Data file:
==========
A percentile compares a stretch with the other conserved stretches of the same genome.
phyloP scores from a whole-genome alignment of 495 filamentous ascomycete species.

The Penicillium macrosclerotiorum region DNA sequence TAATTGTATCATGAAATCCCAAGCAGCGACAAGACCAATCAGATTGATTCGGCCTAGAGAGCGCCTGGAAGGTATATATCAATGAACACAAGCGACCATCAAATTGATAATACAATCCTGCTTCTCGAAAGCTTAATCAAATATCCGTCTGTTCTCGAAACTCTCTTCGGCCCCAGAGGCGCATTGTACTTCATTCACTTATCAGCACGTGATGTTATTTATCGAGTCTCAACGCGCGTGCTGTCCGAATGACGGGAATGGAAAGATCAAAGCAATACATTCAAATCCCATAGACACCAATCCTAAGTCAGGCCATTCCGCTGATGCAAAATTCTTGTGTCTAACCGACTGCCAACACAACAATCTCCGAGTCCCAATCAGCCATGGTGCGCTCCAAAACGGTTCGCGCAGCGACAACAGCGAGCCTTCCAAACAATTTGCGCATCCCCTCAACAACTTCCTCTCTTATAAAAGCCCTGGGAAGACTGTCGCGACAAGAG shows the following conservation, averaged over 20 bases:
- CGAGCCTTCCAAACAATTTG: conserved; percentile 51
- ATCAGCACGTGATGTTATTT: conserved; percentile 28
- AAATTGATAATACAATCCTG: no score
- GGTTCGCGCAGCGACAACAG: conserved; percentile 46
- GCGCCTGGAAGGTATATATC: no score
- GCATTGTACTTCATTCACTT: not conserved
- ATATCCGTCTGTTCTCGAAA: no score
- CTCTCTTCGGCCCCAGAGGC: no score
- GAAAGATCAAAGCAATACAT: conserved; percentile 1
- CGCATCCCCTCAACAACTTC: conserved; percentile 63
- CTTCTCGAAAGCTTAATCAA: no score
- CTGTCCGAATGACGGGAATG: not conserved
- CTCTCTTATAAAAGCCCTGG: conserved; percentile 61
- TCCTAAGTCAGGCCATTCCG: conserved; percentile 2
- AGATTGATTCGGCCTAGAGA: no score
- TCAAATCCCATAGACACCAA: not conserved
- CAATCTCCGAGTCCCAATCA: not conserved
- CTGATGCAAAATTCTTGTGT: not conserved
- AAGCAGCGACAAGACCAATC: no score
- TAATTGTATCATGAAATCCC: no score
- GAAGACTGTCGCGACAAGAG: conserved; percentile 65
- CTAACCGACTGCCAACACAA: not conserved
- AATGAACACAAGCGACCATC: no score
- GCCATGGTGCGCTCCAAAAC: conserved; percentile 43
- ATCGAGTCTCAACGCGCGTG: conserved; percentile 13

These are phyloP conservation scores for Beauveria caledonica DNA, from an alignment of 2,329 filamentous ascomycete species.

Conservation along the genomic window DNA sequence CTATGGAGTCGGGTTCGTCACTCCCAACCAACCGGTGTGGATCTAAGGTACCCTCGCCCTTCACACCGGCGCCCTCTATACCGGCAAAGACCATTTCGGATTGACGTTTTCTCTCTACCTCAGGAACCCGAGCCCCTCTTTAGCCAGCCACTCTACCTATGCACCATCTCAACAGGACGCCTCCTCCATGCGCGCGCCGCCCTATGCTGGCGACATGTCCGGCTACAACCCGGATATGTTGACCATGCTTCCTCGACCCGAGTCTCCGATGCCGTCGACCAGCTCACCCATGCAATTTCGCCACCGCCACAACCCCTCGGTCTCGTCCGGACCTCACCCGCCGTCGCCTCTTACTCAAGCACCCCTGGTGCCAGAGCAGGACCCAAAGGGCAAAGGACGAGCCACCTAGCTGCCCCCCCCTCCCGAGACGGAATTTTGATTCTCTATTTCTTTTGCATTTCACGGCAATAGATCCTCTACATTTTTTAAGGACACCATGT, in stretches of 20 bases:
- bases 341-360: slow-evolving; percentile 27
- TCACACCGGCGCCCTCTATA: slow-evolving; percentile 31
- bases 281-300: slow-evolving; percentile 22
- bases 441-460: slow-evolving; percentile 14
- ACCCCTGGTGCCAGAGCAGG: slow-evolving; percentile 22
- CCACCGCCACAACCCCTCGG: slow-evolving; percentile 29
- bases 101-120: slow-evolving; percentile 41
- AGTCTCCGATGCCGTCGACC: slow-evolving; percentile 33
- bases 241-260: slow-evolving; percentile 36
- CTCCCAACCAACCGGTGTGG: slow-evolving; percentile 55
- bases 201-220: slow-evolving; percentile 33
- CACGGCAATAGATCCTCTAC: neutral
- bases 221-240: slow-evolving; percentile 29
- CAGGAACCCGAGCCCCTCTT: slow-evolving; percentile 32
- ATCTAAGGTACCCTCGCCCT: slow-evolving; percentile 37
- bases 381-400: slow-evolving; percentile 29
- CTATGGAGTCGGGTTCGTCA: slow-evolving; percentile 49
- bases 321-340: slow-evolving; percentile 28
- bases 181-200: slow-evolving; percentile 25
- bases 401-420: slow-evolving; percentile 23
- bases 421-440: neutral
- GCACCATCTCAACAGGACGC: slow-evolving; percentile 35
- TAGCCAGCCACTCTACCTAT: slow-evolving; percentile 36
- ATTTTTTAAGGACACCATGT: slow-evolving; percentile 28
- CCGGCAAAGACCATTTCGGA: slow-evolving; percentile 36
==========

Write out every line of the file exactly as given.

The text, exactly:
A percentile compares a stretch with the other conserved stretches of the same genome.
phyloP scores from a whole-genome alignment of 495 filamentous ascomycete species.

The Penicillium macrosclerotiorum region DNA sequence TAATTGTATCATGAAATCCCAAGCAGCGACAAGACCAATCAGATTGATTCGGCCTAGAGAGCGCCTGGAAGGTATATATCAATGAACACAAGCGACCATCAAATTGATAATACAATCCTGCTTCTCGAAAGCTTAATCAAATATCCGTCTGTTCTCGAAACTCTCTTCGGCCCCAGAGGCGCATTGTACTTCATTCACTTATCAGCACGTGATGTTATTTATCGAGTCTCAACGCGCGTGCTGTCCGAATGACGGGAATGGAAAGATCAAAGCAATACATTCAAATCCCATAGACACCAATCCTAAGTCAGGCCATTCCGCTGATGCAAAATTCTTGTGTCTAACCGACTGCCAACACAACAATCTCCGAGTCCCAATCAGCCATGGTGCGCTCCAAAACGGTTCGCGCAGCGACAACAGCGAGCCTTCCAAACAATTTGCGCATCCCCTCAACAACTTCCTCTCTTATAAAAGCCCTGGGAAGACTGTCGCGACAAGAG shows the following conservation, averaged over 20 bases:
- CGAGCCTTCCAAACAATTTG: conserved; percentile 51
- ATCAGCACGTGATGTTATTT: conserved; percentile 28
- AAATTGATAATACAATCCTG: no score
- GGTTCGCGCAGCGACAACAG: conserved; percentile 46
- GCGCCTGGAAGGTATATATC: no score
- GCATTGTACTTCATTCACTT: not conserved
- ATATCCGTCTGTTCTCGAAA: no score
- CTCTCTTCGGCCCCAGAGGC: no score
- GAAAGATCAAAGCAATACAT: conserved; percentile 1
- CGCATCCCCTCAACAACTTC: conserved; percentile 63
- CTTCTCGAAAGCTTAATCAA: no score
- CTGTCCGAATGACGGGAATG: not conserved
- CTCTCTTATAAAAGCCCTGG: conserved; percentile 61
- TCCTAAGTCAGGCCATTCCG: conserved; percentile 2
- AGATTGATTCGGCCTAGAGA: no score
- TCAAATCCCATAGACACCAA: not conserved
- CAATCTCCGAGTCCCAATCA: not conserved
- CTGATGCAAAATTCTTGTGT: not conserved
- AAGCAGCGACAAGACCAATC: no score
- TAATTGTATCATGAAATCCC: no score
- GAAGACTGTCGCGACAAGAG: conserved; percentile 65
- CTAACCGACTGCCAACACAA: not conserved
- AATGAACACAAGCGACCATC: no score
- GCCATGGTGCGCTCCAAAAC: conserved; percentile 43
- ATCGAGTCTCAACGCGCGTG: conserved; percentile 13

These are phyloP conservation scores for Beauveria caledonica DNA, from an alignment of 2,329 filamentous ascomycete species.

Conservation along the genomic window DNA sequence CTATGGAGTCGGGTTCGTCACTCCCAACCAACCGGTGTGGATCTAAGGTACCCTCGCCCTTCACACCGGCGCCCTCTATACCGGCAAAGACCATTTCGGATTGACGTTTTCTCTCTACCTCAGGAACCCGAGCCCCTCTTTAGCCAGCCACTCTACCTATGCACCATCTCAACAGGACGCCTCCTCCATGCGCGCGCCGCCCTATGCTGGCGACATGTCCGGCTACAACCCGGATATGTTGACCATGCTTCCTCGACCCGAGTCTCCGATGCCGTCGACCAGCTCACCCATGCAATTTCGCCACCGCCACAACCCCTCGGTCTCGTCCGGACCTCACCCGCCGTCGCCTCTTACTCAAGCACCCCTGGTGCCAGAGCAGGACCCAAAGGGCAAAGGACGAGCCACCTAGCTGCCCCCCCCTCCCGAGACGGAATTTTGATTCTCTATTTCTTTTGCATTTCACGGCAATAGATCCTCTACATTTTTTAAGGACACCATGT, in stretches of 20 bases:
- bases 341-360: slow-evolving; percentile 27
- TCACACCGGCGCCCTCTATA: slow-evolving; percentile 31
- bases 281-300: slow-evolving; percentile 22
- bases 441-460: slow-evolving; percentile 14
- ACCCCTGGTGCCAGAGCAGG: slow-evolving; percentile 22
- CCACCGCCACAACCCCTCGG: slow-evolving; percentile 29
- bases 101-120: slow-evolving; percentile 41
- AGTCTCCGATGCCGTCGACC: slow-evolving; percentile 33
- bases 241-260: slow-evolving; percentile 36
- CTCCCAACCAACCGGTGTGG: slow-evolving; percentile 55
- bases 201-220: slow-evolving; percentile 33
- CACGGCAATAGATCCTCTAC: neutral
- bases 221-240: slow-evolving; percentile 29
- CAGGAACCCGAGCCCCTCTT: slow-evolving; percentile 32
- ATCTAAGGTACCCTCGCCCT: slow-evolving; percentile 37
- bases 381-400: slow-evolving; percentile 29
- CTATGGAGTCGGGTTCGTCA: slow-evolving; percentile 49
- bases 321-340: slow-evolving; percentile 28
- bases 181-200: slow-evolving; percentile 25
- bases 401-420: slow-evolving; percentile 23
- bases 421-440: neutral
- GCACCATCTCAACAGGACGC: slow-evolving; percentile 35
- TAGCCAGCCACTCTACCTAT: slow-evolving; percentile 36
- ATTTTTTAAGGACACCATGT: slow-evolving; percentile 28
- CCGGCAAAGACCATTTCGGA: slow-evolving; percentile 36